Good Citizenship (good + citizenship)

Distribution by Scientific Domains


Selected Abstracts


The Story of Good Citizenship: Framing Public Policy in the Context of Duty-Based versus Engaged Citizenship

POLITICS & POLICY, Issue 1 2010
MARK K. MCBETH
Recent studies have explored the dimensions of duty-based versus engaged citizenship. These studies assert that individuals differ on the question of "what is a good citizen" and somehow suggest that "engaged citizens" are more participatory, global, and committed to social justice than their duty-based counterparts. In this article, we examine, with an innovative survey methodology and merging of citizenship and framing literature, the potential effects of increased engaged citizenship on policy issues. Our questions explore the characteristics of citizenship and explore whether duty-based and engaged citizens are more likely to support a policy, in this case recycling efforts, if the issue is framed in the context of their respective preferred citizenship norm. We find that the engaged recycling frame was strongly supported by individuals with a more engaged view of citizenship who also supported some duty-based frames of recycling. Conversely, respondents with a more duty-based view of citizenship did not support engaged recycling frames. Estudios recientes han explorado las dimensiones de la noción de "ciudadanía basada en deberes"vis-à-vis aquella de "ciudadanía involucrada." Estos estudios afirman que los individuos difieren en sus respuestas a la pregunta de "¿qué es un buen ciudadano?" Así mismo, parecen sugerir que los "ciudadanos involucrados" son más participativos, globales, y entregados a la justicia social que sus homólogos basados en deberes. En este artículo examinamos los efectos potenciales del incremento de la ciudadanía involucrada en asuntos de política con una innovadora metodología de encuestas y combinando la literatura de ciudadanía y la teoría del enmarcamiento de asuntos. Nuestras preguntas exploran las características de la ciudadanía y si acaso los individuos cuyo comportamiento se aproxima al planteado en la noción de "ciudadanía basada en deberes" son más proclives a apoyar una política de reciclaje, que aquellos cuyo comportamiento se aproxima al planteado en la noción de "ciudadanía involucrada." De manera específica exploramos si acaso los ciudadanos responden de manera más decidida a propuestas de reciclaje dependiendo de si están enmarcadas en una noción de "ciudadanía basada en deberes" o en una de "ciudadanía involucrada." Encontramos que una política de reciclaje enmarcada en una de noción "ciudadanía involucrada" fue fuertemente apoyada por individuos cuyo comportamiento se aproxima al planteado en dicha noción pero que estos mismos individuos también apoyaron algunas propuestas de reciclaje enmarcadas en la noción de "ciudadanía basada en deberes." En cambio, individuos cuyo comportamiento se aproxima al planteado en la noción de "ciudadanía basada en deberes" no apoyaron ninguna propuesta de reciclaje enmarcada en la noción de "ciudadanía involucrada." [source]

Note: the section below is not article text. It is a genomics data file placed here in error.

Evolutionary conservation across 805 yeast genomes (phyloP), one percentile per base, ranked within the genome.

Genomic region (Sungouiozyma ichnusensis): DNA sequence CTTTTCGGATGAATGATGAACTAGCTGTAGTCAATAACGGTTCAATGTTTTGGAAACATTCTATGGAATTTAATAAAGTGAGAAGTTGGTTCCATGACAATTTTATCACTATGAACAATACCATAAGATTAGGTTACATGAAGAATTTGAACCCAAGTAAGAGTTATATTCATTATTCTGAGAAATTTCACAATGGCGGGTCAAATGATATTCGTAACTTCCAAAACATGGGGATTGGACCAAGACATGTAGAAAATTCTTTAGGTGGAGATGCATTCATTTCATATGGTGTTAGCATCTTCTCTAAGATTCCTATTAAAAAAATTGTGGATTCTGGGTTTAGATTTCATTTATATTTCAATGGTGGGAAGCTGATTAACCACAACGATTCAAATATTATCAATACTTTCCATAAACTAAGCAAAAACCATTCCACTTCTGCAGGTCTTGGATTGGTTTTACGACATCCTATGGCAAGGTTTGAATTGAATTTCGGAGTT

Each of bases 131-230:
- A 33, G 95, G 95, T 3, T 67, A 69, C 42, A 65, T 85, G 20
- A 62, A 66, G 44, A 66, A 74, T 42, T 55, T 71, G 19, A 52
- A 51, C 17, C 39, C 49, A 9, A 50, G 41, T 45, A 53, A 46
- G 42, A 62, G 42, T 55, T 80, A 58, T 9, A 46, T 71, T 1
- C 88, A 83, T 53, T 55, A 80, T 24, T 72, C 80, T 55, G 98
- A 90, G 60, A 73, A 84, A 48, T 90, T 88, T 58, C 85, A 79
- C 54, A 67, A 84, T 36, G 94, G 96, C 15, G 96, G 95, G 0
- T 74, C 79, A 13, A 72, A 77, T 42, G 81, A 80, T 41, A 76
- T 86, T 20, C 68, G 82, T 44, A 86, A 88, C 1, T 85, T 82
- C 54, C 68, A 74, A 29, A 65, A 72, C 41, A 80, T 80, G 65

Student Conflict Resolution, Power "Sharing" in Schools, and Citizenship Education

CURRICULUM INQUIRY, Issue 2 2001
Kathy Bickmore